As a student at Chiyota Basic School in Zambia, Tendai Faith Phiri used to walk long exhausting distances to go to school. She was so tired when she arrived in class that she fell behind her studies. She thought she would never achieve her dream of completing grade 12 and going to college to become a teacher. Thanks to World Bicycle Relief, she will now make it. “I can build a good job,” Tendai points out, “[and] with my money, I will buy my clothes and shoes for my brothers.”
How can bicycles help Tendai and thousands of other African children attend school and boost their academic performance in rural Africa?
In rural areas, too many school-age children, particularly girl students, are forced to choose between attending school and doing household chores. Due to the long distances between homes and schools, which often are 10 – 15km each way, travel to and from school is not only tiring and time consuming, but can also be dangerous. Thus it is no surprise that attendance and enrollment rates in rural Africa are considerably below acceptable levels.
World Bicycle Relief (WBR) has been implementing a large scale pilot program (50,000 bicycles over 500 schools) in rural Sub-Saharan Africa, which demonstrates that a simple bicycle, designed for the tough roads and heavy loads of rural Africa, can help improve access, attendance, and academic performance. In the past 18 months, over 12,000 bicycles have been distributed in a “study to own” model requiring students to achieve certain attendance levels or surrender the bicycle to the school. The early results are incredibly positive: attendance rates have been rising from around 65% to nearly 90%. It is undeniable that transport is a critical part of any comprehensive program to give every student access to an education.
How does the program work?
Local community groups of teachers, parents, community leaders, and government representatives are assembled in rural communities, which the Ministries of Education in Zambia and Zimbabwe have selected as in greatest need due to distances to schools. These groups are given clear metrics to determine which students receive bicycles. They are also sensitized to the program’s bias towards female students (70% of bicycle recipients are girls) and are put in charge of selecting local individuals to be trained as field mechanics. These community groups are empowered to make decisions and take ownership of the process. The field mechanics are given business and bicycle repair/maintenance training, bicycle tools, and uniforms – these micro-enterprises are critical to keeping the bicycles on the road and the supply chain of spare parts running. To ensure that the bicycles are used by the students to go to school, attendance is tracked for all students in the program. After successfully attending school for 2 years, students can claim ownership of the bicycles. This “study-to-own” model ensures that program objectives are achieved and also prevents the dependency issues of just dumping bicycles into a community.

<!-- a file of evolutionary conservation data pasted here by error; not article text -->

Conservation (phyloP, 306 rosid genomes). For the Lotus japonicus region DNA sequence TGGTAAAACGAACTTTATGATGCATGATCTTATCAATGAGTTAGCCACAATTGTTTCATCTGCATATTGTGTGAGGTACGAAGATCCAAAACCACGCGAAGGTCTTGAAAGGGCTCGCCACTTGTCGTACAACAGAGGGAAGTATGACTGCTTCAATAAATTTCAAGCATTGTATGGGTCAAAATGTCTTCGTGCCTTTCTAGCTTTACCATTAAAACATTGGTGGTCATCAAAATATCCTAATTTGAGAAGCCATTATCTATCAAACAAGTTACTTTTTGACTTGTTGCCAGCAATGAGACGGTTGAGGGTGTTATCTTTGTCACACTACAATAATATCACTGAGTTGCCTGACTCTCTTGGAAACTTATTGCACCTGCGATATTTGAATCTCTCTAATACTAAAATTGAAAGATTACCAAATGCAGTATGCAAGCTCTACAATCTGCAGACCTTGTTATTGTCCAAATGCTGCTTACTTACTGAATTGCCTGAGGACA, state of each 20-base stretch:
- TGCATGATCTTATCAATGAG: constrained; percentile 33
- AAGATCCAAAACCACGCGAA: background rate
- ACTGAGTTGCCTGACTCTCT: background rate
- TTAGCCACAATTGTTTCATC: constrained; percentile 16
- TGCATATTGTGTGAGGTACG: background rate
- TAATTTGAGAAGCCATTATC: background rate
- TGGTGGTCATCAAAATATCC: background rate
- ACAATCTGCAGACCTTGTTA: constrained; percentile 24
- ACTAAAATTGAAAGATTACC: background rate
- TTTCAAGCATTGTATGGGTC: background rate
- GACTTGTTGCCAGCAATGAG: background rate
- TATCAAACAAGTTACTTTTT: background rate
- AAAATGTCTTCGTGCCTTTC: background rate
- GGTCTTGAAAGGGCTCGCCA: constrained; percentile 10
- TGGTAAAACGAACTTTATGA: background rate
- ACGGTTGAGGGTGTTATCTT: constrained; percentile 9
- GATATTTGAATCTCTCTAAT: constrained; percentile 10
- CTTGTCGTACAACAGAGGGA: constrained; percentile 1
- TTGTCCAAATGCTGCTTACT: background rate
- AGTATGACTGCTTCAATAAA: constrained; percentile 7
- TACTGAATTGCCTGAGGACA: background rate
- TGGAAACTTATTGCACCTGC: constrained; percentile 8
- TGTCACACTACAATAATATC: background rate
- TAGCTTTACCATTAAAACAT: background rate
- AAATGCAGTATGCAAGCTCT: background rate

How is this bike program different?
Africa is plagued by the combination of extremely poor quality bicycles and used Western bicycles that have been “donated” to Africa. Neither of these bicycles are suitable for the roads and loads of rural Africa, and often, they are exclusively single-sized male frames (not at all acceptable for students, particularly girl students). Importantly, used Western bikes are particularly problematic in the rural context as spare parts are non-existent and they are not built for the local road conditions, so even basic repairs are impossible and thus ensure their life span are short.
WBR bicycles are assembled in local assembly facilities (Lusaka, Zambia; Harare, Zimbabwe; Kisumu, Kenya) and are designed to be compatible with local parts. Additionally, the steel-framed bikes can withstand loads in excess of 100kgs and different models are built to accommodate girls and small children.
Why is the program biased towards girls?
For cultural and safety reasons, drop-out rates of female students are markedly higher than boys in rural areas of sub-Saharan Africa. Since female students commonly bear the bulk of household chores, parents often consider long school commutes and school attendance to be an extra burden on the household. With the ability to save on transport time and spend more time at home, parents are more likely to let their girls attend school.
Additionally, the long distances between homes and schools unfairly expose girls to dangers on the journeys to and from school. And a bicycle allows girls to travel during daylight instead of pre-sunrise or at dusk and allows them to ride in groups, both critical improvements over walking to school.
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